Arts Campus News Society & Culture

Sculptor Morgin to deliver 2011 Dodd Lecture

Morgin Sculpture 2011-h.spyder
Spyder is the work of Kristen Morgin

Athens, Ga. – The University of Georgia Lamar Dodd School of Art will host the 2011 Lamar Dodd Professorial Chair lecture by Georgia native Kristen Morgin on Aug. 30 at 5:30 p.m. in room S151 of the art school. The lecture is free, and the public is invited to attend.

Morgin was appointed to the 2011 Lamar Dodd Professorial Chair earlier in the year. The Dodd Chair was established to honor Lamar Dodd, the first chair of what then was the art department and for whom the school is named. The Dodd Chair is an annual appointment to an outstanding visual artist who has demonstrated a commitment to teaching in the studio or the classroom. During their term, the holder of the chair holds the rank of full professor at the university level.

Morgin’s work spans the foundational disciplines of ceramics, sculpture, painting, illustration, collage, assemblage and drawing. Her lecture will address her background and influences and include many images and stories about her work, its origins and the reasons behind her art as well as the problems she encounters creating it.

Born in Brunswick, Ga., Morgin spent her youth in San Jose, Ca. She has worked almost exclusively in unfired clay sculpture since receiving her M.F.A. at Alfred University in 1997. She began teaching ceramics at California State University, Long Beach, in 1999, where she was an associate professor of art until 2010, when she left her teaching position to devote her time to her studio practice. Her work has been shown across the U.S. and Korea, and in 2011, it will be included in the 12th Istanbul Biennial. Morgin’s work can be found in the collections of the UCLA Hammer Museum and the San Francisco Museum of Modern Art, as well as in the private collections of Dean Valentine and Leonard and Susan Nimoy. Marc Selwyn Fine Art in Los Angeles represents her work.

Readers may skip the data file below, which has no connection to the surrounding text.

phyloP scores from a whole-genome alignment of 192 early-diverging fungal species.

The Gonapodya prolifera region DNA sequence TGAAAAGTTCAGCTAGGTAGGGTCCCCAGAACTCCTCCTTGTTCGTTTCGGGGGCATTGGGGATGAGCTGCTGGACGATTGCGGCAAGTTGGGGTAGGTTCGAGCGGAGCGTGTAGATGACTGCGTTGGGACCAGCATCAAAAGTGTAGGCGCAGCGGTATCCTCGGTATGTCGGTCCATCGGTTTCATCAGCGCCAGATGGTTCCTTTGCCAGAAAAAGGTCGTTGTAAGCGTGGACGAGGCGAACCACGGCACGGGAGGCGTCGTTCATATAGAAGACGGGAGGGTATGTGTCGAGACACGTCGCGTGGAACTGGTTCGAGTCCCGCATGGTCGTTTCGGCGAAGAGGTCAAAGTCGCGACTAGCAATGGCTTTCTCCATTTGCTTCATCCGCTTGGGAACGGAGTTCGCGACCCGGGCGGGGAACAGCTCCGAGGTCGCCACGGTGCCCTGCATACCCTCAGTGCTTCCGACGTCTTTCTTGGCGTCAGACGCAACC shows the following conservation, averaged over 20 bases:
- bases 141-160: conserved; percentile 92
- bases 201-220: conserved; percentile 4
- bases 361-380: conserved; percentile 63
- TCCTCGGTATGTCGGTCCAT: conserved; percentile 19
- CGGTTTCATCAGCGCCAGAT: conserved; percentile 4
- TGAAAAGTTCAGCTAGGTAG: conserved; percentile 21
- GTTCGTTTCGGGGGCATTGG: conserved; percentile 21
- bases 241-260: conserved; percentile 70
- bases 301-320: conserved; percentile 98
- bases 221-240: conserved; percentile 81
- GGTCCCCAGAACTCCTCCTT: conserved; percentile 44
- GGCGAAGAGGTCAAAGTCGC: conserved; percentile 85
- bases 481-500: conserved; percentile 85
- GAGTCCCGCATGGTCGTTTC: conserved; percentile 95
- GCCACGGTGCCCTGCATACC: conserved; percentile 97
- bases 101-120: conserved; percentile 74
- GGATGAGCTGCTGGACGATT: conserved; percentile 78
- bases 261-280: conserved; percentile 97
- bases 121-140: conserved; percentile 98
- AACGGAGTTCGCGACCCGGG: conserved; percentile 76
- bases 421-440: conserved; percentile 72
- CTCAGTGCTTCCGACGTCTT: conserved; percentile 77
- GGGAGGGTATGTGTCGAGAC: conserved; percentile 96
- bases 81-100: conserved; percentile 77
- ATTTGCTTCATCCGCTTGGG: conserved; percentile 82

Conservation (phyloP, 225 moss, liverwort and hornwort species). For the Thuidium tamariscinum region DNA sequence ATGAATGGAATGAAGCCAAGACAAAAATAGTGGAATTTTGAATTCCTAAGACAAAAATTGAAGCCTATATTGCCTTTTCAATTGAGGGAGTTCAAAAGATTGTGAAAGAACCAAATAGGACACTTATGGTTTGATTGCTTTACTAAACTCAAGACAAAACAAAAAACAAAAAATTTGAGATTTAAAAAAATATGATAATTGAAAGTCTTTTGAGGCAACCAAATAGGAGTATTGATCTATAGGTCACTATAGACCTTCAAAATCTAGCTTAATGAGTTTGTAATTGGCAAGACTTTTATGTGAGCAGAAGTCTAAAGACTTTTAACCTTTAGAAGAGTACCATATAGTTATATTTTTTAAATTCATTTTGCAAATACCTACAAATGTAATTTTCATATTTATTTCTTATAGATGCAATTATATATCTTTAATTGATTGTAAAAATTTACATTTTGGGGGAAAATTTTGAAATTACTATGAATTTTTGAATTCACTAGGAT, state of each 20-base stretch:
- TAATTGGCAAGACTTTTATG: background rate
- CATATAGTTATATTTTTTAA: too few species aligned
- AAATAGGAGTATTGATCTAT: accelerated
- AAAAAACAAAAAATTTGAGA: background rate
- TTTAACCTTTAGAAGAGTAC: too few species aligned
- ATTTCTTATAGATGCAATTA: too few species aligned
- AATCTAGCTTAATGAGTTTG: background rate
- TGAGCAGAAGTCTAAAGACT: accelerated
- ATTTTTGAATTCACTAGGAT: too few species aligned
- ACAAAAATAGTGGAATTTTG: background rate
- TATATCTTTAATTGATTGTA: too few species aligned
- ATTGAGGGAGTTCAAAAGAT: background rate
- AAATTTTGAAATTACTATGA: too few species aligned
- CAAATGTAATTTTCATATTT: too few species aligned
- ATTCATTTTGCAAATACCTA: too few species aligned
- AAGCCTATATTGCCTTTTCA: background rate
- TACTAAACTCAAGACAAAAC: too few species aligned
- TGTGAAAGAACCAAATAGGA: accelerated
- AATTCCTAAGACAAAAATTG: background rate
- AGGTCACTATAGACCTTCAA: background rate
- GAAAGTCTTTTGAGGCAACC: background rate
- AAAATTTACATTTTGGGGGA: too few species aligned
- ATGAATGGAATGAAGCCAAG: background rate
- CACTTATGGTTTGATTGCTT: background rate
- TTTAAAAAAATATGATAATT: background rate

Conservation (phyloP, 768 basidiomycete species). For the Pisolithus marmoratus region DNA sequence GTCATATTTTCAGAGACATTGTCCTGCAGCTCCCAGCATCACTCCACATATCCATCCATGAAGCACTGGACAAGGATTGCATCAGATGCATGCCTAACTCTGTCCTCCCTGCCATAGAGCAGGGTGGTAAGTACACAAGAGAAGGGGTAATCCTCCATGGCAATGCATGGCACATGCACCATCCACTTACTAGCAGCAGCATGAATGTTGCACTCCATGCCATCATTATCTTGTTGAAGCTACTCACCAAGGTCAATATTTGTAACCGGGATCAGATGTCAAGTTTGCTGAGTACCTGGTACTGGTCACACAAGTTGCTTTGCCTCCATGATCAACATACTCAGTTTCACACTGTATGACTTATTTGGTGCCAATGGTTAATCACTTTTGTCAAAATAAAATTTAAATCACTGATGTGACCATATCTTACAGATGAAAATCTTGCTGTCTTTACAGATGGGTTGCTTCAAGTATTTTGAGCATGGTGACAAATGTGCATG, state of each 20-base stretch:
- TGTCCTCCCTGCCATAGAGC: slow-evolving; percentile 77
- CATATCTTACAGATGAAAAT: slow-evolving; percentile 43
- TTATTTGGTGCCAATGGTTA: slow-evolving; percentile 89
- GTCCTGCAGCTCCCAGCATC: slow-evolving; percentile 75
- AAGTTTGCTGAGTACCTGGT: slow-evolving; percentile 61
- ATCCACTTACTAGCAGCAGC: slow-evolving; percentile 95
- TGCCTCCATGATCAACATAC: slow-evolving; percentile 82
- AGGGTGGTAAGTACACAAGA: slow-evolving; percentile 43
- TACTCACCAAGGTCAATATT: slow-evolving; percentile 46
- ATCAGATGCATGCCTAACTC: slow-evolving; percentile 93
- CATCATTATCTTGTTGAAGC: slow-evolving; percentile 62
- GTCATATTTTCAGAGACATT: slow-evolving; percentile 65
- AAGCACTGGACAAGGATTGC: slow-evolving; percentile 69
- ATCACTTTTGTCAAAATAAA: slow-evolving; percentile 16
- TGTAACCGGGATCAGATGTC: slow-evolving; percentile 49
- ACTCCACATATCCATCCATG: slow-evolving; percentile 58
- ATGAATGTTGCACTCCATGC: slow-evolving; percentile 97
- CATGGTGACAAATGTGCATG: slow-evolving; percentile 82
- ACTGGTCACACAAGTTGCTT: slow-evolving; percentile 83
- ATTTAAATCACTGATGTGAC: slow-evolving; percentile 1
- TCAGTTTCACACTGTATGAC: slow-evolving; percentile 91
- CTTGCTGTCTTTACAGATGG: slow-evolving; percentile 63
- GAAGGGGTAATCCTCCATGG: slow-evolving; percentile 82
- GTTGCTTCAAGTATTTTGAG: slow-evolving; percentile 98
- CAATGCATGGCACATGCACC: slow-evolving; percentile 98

Her appointment as the 2011 Dodd Professorial Chair will have Morgin heavily invested in what she describes as the long conversation that is keeping all of these disciplines separate and compartmentalized. “The different processes for various media help one another out, but I haven’t been able to really marry all of them together,” Morgin said. “I get them to live together for periods of time and sometimes have children out of wedlock, but full commitment is a little beyond my reach.”

“We are fortunate to have a professional artist with the creative range of Kristen Morgin teaching our students,” said Georgia Strange, director of the art school. “Her unique aesthetic sensibility and studio discipline are only two examples of the critical qualities she brings to the classroom discourse. I look forward to Morgin’s lecture and exhibition to see how she might reflect her Georgia childhood, studies in the Northeast with active studio production on the West Coast.”

Room S151 is located on the first floor of the art school, which is located at 270 River Road on the UGA campus. For more information, see http://www.art.uga.edu/.

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Note to editors: An image of “Spyder,” one of Kristen Morgin’s works, is available for download at http://multimedia.uga.edu/media/images/spyder_Morgin.jpg.